Finally, developmental timing of the alcohol intake is a risk factor in determining the severity of FAS brain injuries. Fetal development is a sequential process and growth deficiencies, facial abnormalities, and CNS deficits occur at different points during gestation. From embryological studies, investigators know that facial abnormities occur when the midline of the face is formed during the first trimester. A significant correlation between first trimester alcohol exposure and the rate of these physical abnormalities was found in the Maternal Health Practices and Child Development Project (MHPCD), a longitudinal study of the long-term effects of prenatal alcohol exposure (Day et al., 1990). Whereas major facial and skull abnormities result from exposure in early pregnancy, growth is most affected by late exposure, and CNS deficits occur throughout gestation period. This means that offspring who are exposed to alcohol throughout pregnancy will not have the same outcome as offspring who are exposed only during early pregnancy or only at specific times during pregnancy (Larkby & Day, 1997). Korkman, Kettunen, and Autti-Ramo's research (2003) illustrated outcome differences due to timing of alcohol exposure. They conducted a study of early adolescents who were exposed to alcohol prenatally to find the relationship between duration of alcohol exposure and neuro-cognitive development. They found that children exposed to alcohol throughout pregnancy, performed well below the average on various neuro-cognitive tasks. In contrast, exposure during the first and second trimester only had mild restricted effects.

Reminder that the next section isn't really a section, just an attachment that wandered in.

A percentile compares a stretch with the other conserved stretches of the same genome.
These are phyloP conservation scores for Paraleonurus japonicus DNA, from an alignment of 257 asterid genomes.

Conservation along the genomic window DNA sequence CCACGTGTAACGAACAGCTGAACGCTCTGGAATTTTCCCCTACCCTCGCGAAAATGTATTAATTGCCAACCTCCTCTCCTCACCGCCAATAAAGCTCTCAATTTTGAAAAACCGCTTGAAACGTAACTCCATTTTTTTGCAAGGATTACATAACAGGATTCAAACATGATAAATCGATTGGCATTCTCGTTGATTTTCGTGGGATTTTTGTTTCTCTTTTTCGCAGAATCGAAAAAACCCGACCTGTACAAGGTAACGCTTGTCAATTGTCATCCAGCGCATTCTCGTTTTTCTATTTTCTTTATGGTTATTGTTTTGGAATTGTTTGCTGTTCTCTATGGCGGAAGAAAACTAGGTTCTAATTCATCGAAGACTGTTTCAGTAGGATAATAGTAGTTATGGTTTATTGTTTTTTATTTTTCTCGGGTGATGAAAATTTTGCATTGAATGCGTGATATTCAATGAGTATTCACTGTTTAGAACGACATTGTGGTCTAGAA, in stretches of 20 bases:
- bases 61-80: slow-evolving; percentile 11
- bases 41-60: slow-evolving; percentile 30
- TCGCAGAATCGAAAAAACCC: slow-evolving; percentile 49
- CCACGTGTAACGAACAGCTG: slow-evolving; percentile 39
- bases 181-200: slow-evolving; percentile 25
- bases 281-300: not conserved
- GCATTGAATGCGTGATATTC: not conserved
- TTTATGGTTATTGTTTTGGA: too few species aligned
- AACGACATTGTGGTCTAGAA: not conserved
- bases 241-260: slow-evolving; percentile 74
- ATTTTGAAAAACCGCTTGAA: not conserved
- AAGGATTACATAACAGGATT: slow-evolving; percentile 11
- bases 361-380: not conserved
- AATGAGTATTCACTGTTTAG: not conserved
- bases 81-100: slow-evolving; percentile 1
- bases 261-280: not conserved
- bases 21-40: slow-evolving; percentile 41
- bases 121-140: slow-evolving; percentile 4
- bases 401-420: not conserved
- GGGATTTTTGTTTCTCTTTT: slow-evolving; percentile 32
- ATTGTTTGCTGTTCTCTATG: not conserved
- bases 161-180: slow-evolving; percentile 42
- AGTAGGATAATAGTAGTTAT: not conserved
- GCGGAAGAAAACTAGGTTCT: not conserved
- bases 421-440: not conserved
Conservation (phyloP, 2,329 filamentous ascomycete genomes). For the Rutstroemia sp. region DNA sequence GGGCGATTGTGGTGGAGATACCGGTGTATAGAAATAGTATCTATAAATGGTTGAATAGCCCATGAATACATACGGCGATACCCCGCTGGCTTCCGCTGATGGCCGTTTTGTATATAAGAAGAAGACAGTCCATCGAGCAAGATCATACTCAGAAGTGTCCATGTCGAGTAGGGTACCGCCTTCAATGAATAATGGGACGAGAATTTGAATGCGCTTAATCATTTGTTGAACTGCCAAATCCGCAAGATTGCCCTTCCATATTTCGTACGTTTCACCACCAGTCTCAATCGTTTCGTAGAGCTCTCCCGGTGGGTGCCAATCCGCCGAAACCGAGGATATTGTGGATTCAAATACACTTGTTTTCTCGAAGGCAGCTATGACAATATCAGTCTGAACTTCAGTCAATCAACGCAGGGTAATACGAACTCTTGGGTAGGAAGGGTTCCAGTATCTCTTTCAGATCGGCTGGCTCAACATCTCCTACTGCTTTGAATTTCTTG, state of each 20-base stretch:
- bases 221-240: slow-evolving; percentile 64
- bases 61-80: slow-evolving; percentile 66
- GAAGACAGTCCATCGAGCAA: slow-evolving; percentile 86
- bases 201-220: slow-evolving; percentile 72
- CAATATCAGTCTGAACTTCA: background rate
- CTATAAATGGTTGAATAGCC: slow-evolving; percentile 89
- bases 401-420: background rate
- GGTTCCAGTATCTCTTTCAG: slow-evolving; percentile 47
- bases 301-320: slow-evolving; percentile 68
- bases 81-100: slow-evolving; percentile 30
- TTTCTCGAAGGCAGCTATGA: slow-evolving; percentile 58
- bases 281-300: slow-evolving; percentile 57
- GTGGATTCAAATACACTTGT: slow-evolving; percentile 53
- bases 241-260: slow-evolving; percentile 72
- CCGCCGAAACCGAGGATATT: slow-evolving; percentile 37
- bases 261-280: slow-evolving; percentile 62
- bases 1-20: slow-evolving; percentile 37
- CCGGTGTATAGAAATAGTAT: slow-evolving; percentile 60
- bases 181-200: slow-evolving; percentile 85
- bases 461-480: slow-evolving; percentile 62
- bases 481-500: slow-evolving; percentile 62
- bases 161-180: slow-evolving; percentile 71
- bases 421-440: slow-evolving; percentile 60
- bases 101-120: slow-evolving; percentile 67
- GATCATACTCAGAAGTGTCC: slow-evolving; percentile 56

A recent study reports that a single exposure to high levels of alcohol can kill nerve cells in the developing brain. It looks at two risk factors: alcohol consumption and developmental timing. The researchers found that a rat brain is sensitive to high BAC during a brain development stage that corresponds to the brain growth stage in humans, called synaptogenesis. Synaptogenesis begins in about the sixth month of pregnancy and ends at about two years of age. In the study, the researchers intoxicated infant rats and maintained the BAC to twice the level that defines legal intoxication in humans. This single exposure caused brain cells to commit suicide by a process called apoptosis. In general, death of neurons by apoptosis occurs naturally. It helps the brain to get rid of unhealthy cells or cells that are not needed. However the apoptosis in the experiment exceeded the natural rate of cell death by almost 30 times in some parts of the brain. The alcohol also did not just cause cells that were going to die anyway to die more quickly, but it caused cells that